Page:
In the Crosswires: The Joys of Researching Northern Ireland

In the Crosswires: The Joys of Researching Northern Ireland

This week on the PaCCS blog, The University of Liverpool’s Professor Peter Shirlow writes about his recently published work on attitudinal survey of households in Northern Ireland.

In December 2019, Social Market Research (SMR) was appointed to conduct the 2019 Northern Ireland General Election Survey on behalf of academics from Politics and the Institute of Irish Studies (Liverpool), University of Leeds, The London School of Economics and Political Science, and the University of Aberdeen. It was the fourth such survey after Westminster Elections conducted by the team. The survey was funded by the Economic and Social Research Council (ESRC).

Despite being a social attitudes survey with coherence around the sampling frame we have come under sustained criticism, questioned on our motives and castigated in an attempted shaming.

Our crime?  We produced finding that showed between 2010 and 2019 the share of Protestants who support remaining in the UK grew from 90.3% to 94.5%.  In the same period the share of Catholics supportive of remaining in the union declined from 17.8% to 13.6%. More voters agree (40.3%) than disagree (30.9%) that the reunification of Ireland will happen. Overall, only 29% wanted Irish unity. Showing as we do that the constitutional question contains many in our 2003 household sample who are ambiguous or undecided or who wish to remain in the UK seemed counter-intuitive to others who it seems have never conducted a survey but seem to know simply because they do.

For sections within the Irish republican keyboard community we were involved in fixing the data. A peculiar interpretation given some in the research team are pro-Irish unity. In the febrile environment in Northern Ireland we had to when doing media interviews to state that the research team included variant constitutional allegiances. When that was made clear we were told those who wanting Irish unity would not say so when completing the survey. Although multiple respondents told us they voted for pro-Irish unity parties. In our survey 37% said they voted Sinn Fein or SDLP compared to a combined vote in December 2019 of 37.7%. The idea that our survey base was unrepresentative is simply staggering.

What such critics do not capture is that this is a survey of the electorate is stratified and includes non-voters who tend to be less precise in their constitutional desires. All very peculiar but probably less so in the post-truth world and even less so when researching Northern Ireland where post-truth has been a norm for decades.

Beyond that noise and clamour regarding our neutrality and even ability we also find in these surveys a growth in liberal attitudes highlights and a profound divide between younger people and their parents and grandparents continues. SF and DUP voters are less socially liberal and inter-community minded than most other groups with non-voters and those who do not state a religion tending to be more socially progressive. Younger Catholics and Protestants, especially non-voters, generally agree on social and inter-community issues. Some right-wing unionist bloggers asserted that such ideas were folly. Such  liberalism among Protestant we were informed was manufactured by us. We were even informed that we were liberal elite lackeys in the pay of George Soros.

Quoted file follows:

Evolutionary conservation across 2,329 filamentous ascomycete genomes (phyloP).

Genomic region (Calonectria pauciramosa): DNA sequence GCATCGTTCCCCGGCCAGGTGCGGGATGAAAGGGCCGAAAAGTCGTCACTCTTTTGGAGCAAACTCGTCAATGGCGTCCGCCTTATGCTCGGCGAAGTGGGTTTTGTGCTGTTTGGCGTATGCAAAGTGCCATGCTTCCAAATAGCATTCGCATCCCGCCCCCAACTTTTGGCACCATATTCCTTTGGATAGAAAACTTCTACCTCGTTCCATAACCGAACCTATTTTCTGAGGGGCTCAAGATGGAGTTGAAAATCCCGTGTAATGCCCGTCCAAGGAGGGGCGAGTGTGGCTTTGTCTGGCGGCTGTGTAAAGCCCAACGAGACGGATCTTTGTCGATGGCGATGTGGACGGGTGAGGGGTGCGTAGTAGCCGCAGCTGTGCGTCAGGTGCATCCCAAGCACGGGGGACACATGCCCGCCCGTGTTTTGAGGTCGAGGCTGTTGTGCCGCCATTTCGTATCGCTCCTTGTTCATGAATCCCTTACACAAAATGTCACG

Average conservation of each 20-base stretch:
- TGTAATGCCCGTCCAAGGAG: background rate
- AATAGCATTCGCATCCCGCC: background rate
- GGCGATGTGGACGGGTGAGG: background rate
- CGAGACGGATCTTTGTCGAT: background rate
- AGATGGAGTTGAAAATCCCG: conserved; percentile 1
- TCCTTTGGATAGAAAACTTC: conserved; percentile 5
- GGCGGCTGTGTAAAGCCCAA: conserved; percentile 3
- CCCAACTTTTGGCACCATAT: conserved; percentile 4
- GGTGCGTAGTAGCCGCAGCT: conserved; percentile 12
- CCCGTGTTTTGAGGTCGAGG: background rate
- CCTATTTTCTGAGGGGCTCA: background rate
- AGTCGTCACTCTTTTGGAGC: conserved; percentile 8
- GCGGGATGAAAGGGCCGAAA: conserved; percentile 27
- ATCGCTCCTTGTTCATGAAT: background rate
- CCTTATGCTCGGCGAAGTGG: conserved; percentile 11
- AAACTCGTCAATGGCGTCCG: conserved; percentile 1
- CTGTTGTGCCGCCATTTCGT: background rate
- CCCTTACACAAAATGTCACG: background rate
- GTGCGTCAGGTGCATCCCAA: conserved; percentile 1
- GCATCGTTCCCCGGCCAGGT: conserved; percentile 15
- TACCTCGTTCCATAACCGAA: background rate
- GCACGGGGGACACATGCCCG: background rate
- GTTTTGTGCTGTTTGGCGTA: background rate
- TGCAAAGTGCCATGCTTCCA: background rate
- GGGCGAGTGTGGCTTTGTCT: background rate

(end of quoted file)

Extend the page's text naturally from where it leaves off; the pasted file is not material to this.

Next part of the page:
Beyond such nonsense, these shift and agreements across the community divide have largely been ignored. It does not make ‘good’ press when you show that 56.1% of SF and 47.5% of DUP voters would prefer to send their children to an own-religion school whereas a mere 18.6% of young Catholics non-voters and 14.8% of young Protestant non-voters agreed (aged 18-44). Overall, 33.4% agreed that they would prefer to send their children to an own-religion school. To show that society is becoming more tolerant just does not fit with a media that sees conflict and sectarianism in every turn. The war is over. It is time for peace journalism.

When asked ‘would you mind if a close relative was to marry someone from a different religion?’ 61.7% stated that they ‘would not mind’. 83.7% of younger Protestant non-voters and 69.0% of younger Catholics non-voters agreed. Only 54.5% of DUP and 47.7% of Sinn Fein (SF) voters agreed. More evidence the voters of the two main parties are out of line with the electorate.

We find the same when examining  ‘it was right to make same sex marriage legal in Northern Ireland’? 51.4% agreed. Again, younger Protestant non-voters were most supportive at 73.7%. 62.7% of their Catholics equivalent agreed and 59.9% aged 18-45 compared to 43.7% aged 45+ were supportive. In comparison 51.6% of SF compared to 42.6% of DUP voters agree to marriage equality.

If anything, this hostility or proxy war from those challenging from cyber space, irrespective of their political background, is to shut down objective research findings. They prefer monologue over dialogue. Our work is robust and does not fall on deaf ears. Northern Ireland is changing and mostly for the better. We do not fashion or affect such social and cultural shifts. We merely measure them and those who listen to what we say know that. The others are fearful of leaving the ruins of the past. Those who react positively ultimately wish to move on and beyond a destabilizing past.

Prof. Peter Shirlow FaCSS is Director of the Institute of Irish Studies and co-author of 

This post is part of our Spotlight on Conflict & Post-Conflict Research Series, which will be running on throughout the month of March. 

Photo by Jordan McDonald on Unsplash